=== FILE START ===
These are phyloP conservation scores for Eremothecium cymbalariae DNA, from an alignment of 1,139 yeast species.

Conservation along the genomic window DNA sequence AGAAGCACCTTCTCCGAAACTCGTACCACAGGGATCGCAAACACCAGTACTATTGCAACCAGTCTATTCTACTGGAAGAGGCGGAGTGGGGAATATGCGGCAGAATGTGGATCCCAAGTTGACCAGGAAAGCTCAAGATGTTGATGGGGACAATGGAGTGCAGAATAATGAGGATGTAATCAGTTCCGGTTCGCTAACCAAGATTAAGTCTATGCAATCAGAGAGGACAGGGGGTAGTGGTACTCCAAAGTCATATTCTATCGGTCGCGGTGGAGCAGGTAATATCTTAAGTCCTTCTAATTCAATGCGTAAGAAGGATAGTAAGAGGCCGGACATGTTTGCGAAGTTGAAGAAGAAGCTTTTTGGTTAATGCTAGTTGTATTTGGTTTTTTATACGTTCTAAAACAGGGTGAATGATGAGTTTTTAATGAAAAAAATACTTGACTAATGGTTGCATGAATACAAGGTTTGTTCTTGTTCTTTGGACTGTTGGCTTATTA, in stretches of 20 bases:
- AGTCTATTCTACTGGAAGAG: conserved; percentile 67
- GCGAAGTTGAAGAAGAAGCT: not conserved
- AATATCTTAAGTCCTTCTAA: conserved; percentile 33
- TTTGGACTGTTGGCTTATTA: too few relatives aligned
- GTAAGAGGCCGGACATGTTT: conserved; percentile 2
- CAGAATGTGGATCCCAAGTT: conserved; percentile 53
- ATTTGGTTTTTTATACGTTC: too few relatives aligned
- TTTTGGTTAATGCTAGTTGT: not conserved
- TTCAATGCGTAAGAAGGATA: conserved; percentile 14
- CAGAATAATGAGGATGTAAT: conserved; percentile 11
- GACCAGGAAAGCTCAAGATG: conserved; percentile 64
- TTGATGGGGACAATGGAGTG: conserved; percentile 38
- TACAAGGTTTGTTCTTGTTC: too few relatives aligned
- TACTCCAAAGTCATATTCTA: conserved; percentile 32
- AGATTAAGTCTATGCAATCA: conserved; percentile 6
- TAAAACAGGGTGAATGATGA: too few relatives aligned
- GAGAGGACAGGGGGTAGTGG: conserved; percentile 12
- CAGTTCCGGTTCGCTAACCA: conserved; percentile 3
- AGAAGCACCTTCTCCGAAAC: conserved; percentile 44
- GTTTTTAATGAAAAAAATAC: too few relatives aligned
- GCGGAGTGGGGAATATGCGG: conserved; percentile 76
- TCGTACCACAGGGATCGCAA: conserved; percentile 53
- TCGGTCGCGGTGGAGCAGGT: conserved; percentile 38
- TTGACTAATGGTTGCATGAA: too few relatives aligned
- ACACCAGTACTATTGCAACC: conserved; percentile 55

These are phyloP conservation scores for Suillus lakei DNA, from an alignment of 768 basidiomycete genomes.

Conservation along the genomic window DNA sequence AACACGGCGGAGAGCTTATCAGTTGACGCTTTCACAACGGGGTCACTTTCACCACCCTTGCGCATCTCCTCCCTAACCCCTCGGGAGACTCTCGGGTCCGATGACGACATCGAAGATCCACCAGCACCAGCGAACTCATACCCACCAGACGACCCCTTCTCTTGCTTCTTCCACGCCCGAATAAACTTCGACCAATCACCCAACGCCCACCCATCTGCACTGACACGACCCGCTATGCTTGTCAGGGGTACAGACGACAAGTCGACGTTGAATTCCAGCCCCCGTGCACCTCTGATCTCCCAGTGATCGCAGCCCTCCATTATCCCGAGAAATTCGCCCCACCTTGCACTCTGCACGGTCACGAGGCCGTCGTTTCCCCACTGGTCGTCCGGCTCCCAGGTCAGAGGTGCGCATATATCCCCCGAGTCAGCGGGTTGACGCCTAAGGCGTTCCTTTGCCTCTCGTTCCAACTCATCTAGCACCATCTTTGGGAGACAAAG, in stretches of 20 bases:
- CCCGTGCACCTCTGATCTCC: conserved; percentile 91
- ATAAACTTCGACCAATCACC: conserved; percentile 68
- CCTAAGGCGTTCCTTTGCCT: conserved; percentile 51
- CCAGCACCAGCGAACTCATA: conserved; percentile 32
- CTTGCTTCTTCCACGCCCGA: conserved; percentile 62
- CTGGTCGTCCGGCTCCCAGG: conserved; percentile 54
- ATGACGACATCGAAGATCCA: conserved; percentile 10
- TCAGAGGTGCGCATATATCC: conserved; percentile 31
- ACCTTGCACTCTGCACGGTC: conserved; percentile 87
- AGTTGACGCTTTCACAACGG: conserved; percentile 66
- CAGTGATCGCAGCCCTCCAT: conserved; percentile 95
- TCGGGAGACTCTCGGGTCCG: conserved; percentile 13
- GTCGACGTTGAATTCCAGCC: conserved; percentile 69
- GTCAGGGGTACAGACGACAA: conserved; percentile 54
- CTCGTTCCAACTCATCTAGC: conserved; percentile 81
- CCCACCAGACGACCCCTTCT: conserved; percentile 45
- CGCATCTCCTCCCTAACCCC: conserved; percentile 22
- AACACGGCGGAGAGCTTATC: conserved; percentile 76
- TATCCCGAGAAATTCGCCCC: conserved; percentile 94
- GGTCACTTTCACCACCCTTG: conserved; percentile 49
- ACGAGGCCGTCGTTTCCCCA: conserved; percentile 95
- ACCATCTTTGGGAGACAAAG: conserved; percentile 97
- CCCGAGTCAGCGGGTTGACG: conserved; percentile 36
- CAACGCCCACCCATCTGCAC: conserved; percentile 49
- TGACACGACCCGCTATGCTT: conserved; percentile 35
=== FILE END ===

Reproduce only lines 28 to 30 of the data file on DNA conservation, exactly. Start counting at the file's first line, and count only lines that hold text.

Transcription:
These are phyloP conservation scores for Suillus lakei DNA, from an alignment of 768 basidiomycete genomes.

Conservation along the genomic window DNA sequence AACACGGCGGAGAGCTTATCAGTTGACGCTTTCACAACGGGGTCACTTTCACCACCCTTGCGCATCTCCTCCCTAACCCCTCGGGAGACTCTCGGGTCCGATGACGACATCGAAGATCCACCAGCACCAGCGAACTCATACCCACCAGACGACCCCTTCTCTTGCTTCTTCCACGCCCGAATAAACTTCGACCAATCACCCAACGCCCACCCATCTGCACTGACACGACCCGCTATGCTTGTCAGGGGTACAGACGACAAGTCGACGTTGAATTCCAGCCCCCGTGCACCTCTGATCTCCCAGTGATCGCAGCCCTCCATTATCCCGAGAAATTCGCCCCACCTTGCACTCTGCACGGTCACGAGGCCGTCGTTTCCCCACTGGTCGTCCGGCTCCCAGGTCAGAGGTGCGCATATATCCCCCGAGTCAGCGGGTTGACGCCTAAGGCGTTCCTTTGCCTCTCGTTCCAACTCATCTAGCACCATCTTTGGGAGACAAAG, in stretches of 20 bases:
- CCCGTGCACCTCTGATCTCC: conserved; percentile 91